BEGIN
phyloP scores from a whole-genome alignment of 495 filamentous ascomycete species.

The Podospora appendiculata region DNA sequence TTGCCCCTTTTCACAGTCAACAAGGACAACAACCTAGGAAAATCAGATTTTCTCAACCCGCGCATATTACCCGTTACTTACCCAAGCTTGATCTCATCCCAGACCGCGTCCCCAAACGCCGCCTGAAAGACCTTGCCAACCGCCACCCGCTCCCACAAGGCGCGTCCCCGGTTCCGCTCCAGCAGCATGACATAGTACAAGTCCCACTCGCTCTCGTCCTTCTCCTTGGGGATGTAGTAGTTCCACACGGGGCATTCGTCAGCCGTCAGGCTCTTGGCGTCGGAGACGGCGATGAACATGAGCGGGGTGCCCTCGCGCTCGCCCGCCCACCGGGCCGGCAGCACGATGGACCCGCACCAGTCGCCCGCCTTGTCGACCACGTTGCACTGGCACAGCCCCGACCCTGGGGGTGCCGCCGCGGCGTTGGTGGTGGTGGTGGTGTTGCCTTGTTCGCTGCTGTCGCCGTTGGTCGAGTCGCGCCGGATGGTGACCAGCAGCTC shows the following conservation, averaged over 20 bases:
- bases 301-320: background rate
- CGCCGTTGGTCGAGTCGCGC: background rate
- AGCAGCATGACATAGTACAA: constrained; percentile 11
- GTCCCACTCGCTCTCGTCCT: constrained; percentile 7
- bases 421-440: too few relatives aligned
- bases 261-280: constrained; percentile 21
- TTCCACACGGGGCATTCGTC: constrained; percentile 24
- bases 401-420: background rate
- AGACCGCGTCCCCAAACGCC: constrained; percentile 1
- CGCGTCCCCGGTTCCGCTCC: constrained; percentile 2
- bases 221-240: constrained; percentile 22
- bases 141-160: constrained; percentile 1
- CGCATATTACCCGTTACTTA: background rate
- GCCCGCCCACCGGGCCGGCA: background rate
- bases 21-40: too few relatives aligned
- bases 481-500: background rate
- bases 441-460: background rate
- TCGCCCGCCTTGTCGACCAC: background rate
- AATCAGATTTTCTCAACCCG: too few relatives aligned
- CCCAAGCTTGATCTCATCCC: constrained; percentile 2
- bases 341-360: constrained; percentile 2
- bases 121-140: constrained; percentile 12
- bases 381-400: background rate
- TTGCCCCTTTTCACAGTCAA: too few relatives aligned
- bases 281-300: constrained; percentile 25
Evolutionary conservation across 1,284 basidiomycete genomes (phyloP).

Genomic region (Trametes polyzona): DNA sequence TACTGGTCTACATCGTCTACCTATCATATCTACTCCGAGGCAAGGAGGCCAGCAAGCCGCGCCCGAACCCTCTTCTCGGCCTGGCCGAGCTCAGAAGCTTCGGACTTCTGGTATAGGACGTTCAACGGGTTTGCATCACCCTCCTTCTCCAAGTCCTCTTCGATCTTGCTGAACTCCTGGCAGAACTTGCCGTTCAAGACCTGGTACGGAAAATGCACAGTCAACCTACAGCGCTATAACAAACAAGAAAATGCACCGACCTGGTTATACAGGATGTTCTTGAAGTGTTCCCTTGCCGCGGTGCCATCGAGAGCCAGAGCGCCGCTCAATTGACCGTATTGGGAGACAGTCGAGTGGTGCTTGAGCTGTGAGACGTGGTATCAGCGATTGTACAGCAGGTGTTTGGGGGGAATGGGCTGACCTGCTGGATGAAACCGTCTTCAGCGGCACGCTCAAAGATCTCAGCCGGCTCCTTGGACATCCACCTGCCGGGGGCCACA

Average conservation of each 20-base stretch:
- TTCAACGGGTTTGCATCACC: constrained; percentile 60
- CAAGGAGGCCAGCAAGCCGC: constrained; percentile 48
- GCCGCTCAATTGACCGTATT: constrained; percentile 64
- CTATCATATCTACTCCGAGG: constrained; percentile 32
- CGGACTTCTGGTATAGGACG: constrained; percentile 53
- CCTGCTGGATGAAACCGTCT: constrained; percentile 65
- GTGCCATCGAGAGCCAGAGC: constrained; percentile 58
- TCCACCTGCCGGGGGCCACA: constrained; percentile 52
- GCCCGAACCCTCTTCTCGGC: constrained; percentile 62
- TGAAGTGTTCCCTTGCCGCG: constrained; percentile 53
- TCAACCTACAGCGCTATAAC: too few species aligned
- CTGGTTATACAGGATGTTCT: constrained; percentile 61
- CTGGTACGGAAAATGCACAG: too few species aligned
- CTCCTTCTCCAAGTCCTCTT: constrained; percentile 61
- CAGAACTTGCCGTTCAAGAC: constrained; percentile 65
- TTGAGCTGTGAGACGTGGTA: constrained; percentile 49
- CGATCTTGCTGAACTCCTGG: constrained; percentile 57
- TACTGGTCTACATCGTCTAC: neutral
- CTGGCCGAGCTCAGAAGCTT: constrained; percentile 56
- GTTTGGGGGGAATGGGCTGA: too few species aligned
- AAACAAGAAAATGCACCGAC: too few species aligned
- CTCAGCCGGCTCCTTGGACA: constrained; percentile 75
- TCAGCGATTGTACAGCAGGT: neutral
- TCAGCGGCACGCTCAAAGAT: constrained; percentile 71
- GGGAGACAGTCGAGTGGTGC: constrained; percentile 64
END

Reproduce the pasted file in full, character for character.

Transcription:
phyloP scores from a whole-genome alignment of 495 filamentous ascomycete species.

The Podospora appendiculata region DNA sequence TTGCCCCTTTTCACAGTCAACAAGGACAACAACCTAGGAAAATCAGATTTTCTCAACCCGCGCATATTACCCGTTACTTACCCAAGCTTGATCTCATCCCAGACCGCGTCCCCAAACGCCGCCTGAAAGACCTTGCCAACCGCCACCCGCTCCCACAAGGCGCGTCCCCGGTTCCGCTCCAGCAGCATGACATAGTACAAGTCCCACTCGCTCTCGTCCTTCTCCTTGGGGATGTAGTAGTTCCACACGGGGCATTCGTCAGCCGTCAGGCTCTTGGCGTCGGAGACGGCGATGAACATGAGCGGGGTGCCCTCGCGCTCGCCCGCCCACCGGGCCGGCAGCACGATGGACCCGCACCAGTCGCCCGCCTTGTCGACCACGTTGCACTGGCACAGCCCCGACCCTGGGGGTGCCGCCGCGGCGTTGGTGGTGGTGGTGGTGTTGCCTTGTTCGCTGCTGTCGCCGTTGGTCGAGTCGCGCCGGATGGTGACCAGCAGCTC shows the following conservation, averaged over 20 bases:
- bases 301-320: background rate
- CGCCGTTGGTCGAGTCGCGC: background rate
- AGCAGCATGACATAGTACAA: constrained; percentile 11
- GTCCCACTCGCTCTCGTCCT: constrained; percentile 7
- bases 421-440: too few relatives aligned
- bases 261-280: constrained; percentile 21
- TTCCACACGGGGCATTCGTC: constrained; percentile 24
- bases 401-420: background rate
- AGACCGCGTCCCCAAACGCC: constrained; percentile 1
- CGCGTCCCCGGTTCCGCTCC: constrained; percentile 2
- bases 221-240: constrained; percentile 22
- bases 141-160: constrained; percentile 1
- CGCATATTACCCGTTACTTA: background rate
- GCCCGCCCACCGGGCCGGCA: background rate
- bases 21-40: too few relatives aligned
- bases 481-500: background rate
- bases 441-460: background rate
- TCGCCCGCCTTGTCGACCAC: background rate
- AATCAGATTTTCTCAACCCG: too few relatives aligned
- CCCAAGCTTGATCTCATCCC: constrained; percentile 2
- bases 341-360: constrained; percentile 2
- bases 121-140: constrained; percentile 12
- bases 381-400: background rate
- TTGCCCCTTTTCACAGTCAA: too few relatives aligned
- bases 281-300: constrained; percentile 25
Evolutionary conservation across 1,284 basidiomycete genomes (phyloP).

Genomic region (Trametes polyzona): DNA sequence TACTGGTCTACATCGTCTACCTATCATATCTACTCCGAGGCAAGGAGGCCAGCAAGCCGCGCCCGAACCCTCTTCTCGGCCTGGCCGAGCTCAGAAGCTTCGGACTTCTGGTATAGGACGTTCAACGGGTTTGCATCACCCTCCTTCTCCAAGTCCTCTTCGATCTTGCTGAACTCCTGGCAGAACTTGCCGTTCAAGACCTGGTACGGAAAATGCACAGTCAACCTACAGCGCTATAACAAACAAGAAAATGCACCGACCTGGTTATACAGGATGTTCTTGAAGTGTTCCCTTGCCGCGGTGCCATCGAGAGCCAGAGCGCCGCTCAATTGACCGTATTGGGAGACAGTCGAGTGGTGCTTGAGCTGTGAGACGTGGTATCAGCGATTGTACAGCAGGTGTTTGGGGGGAATGGGCTGACCTGCTGGATGAAACCGTCTTCAGCGGCACGCTCAAAGATCTCAGCCGGCTCCTTGGACATCCACCTGCCGGGGGCCACA

Average conservation of each 20-base stretch:
- TTCAACGGGTTTGCATCACC: constrained; percentile 60
- CAAGGAGGCCAGCAAGCCGC: constrained; percentile 48
- GCCGCTCAATTGACCGTATT: constrained; percentile 64
- CTATCATATCTACTCCGAGG: constrained; percentile 32
- CGGACTTCTGGTATAGGACG: constrained; percentile 53
- CCTGCTGGATGAAACCGTCT: constrained; percentile 65
- GTGCCATCGAGAGCCAGAGC: constrained; percentile 58
- TCCACCTGCCGGGGGCCACA: constrained; percentile 52
- GCCCGAACCCTCTTCTCGGC: constrained; percentile 62
- TGAAGTGTTCCCTTGCCGCG: constrained; percentile 53
- TCAACCTACAGCGCTATAAC: too few species aligned
- CTGGTTATACAGGATGTTCT: constrained; percentile 61
- CTGGTACGGAAAATGCACAG: too few species aligned
- CTCCTTCTCCAAGTCCTCTT: constrained; percentile 61
- CAGAACTTGCCGTTCAAGAC: constrained; percentile 65
- TTGAGCTGTGAGACGTGGTA: constrained; percentile 49
- CGATCTTGCTGAACTCCTGG: constrained; percentile 57
- TACTGGTCTACATCGTCTAC: neutral
- CTGGCCGAGCTCAGAAGCTT: constrained; percentile 56
- GTTTGGGGGGAATGGGCTGA: too few species aligned
- AAACAAGAAAATGCACCGAC: too few species aligned
- CTCAGCCGGCTCCTTGGACA: constrained; percentile 75
- TCAGCGATTGTACAGCAGGT: neutral
- TCAGCGGCACGCTCAAAGAT: constrained; percentile 71
- GGGAGACAGTCGAGTGGTGC: constrained; percentile 64